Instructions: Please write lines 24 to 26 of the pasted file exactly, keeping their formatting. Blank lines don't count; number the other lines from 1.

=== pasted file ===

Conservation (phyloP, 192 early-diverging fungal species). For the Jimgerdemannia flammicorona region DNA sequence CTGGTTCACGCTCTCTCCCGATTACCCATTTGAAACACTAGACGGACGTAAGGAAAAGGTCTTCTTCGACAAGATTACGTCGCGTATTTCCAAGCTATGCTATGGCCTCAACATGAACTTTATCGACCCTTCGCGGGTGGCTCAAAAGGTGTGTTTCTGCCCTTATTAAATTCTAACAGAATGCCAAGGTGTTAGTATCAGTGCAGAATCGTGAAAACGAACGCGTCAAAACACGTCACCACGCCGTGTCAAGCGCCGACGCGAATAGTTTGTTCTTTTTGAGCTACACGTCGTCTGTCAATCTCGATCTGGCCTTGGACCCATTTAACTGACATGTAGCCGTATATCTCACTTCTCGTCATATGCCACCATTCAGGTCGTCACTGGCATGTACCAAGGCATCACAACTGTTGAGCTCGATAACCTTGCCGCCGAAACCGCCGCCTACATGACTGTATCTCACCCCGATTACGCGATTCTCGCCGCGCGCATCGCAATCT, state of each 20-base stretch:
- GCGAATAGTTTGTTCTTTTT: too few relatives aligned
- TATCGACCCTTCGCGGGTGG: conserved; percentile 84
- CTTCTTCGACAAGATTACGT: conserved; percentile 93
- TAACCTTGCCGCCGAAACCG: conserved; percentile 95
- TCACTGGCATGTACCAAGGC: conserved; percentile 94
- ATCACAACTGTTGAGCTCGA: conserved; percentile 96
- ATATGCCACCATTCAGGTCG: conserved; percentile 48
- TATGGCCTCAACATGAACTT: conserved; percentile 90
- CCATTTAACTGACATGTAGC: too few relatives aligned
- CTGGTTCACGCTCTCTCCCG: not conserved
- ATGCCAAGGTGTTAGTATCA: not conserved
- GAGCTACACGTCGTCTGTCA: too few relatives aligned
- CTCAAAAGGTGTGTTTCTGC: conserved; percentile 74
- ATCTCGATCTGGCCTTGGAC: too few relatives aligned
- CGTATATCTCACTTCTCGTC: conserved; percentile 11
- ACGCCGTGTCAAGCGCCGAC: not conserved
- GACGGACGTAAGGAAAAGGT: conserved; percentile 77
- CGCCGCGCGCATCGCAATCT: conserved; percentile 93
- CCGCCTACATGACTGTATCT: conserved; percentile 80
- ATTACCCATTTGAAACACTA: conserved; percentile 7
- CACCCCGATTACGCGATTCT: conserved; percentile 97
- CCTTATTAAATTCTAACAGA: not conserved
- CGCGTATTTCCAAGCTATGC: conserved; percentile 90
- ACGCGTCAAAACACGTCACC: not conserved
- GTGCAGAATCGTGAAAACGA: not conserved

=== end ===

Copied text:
- CGCGTATTTCCAAGCTATGC: conserved; percentile 90
- ACGCGTCAAAACACGTCACC: not conserved
- GTGCAGAATCGTGAAAACGA: not conserved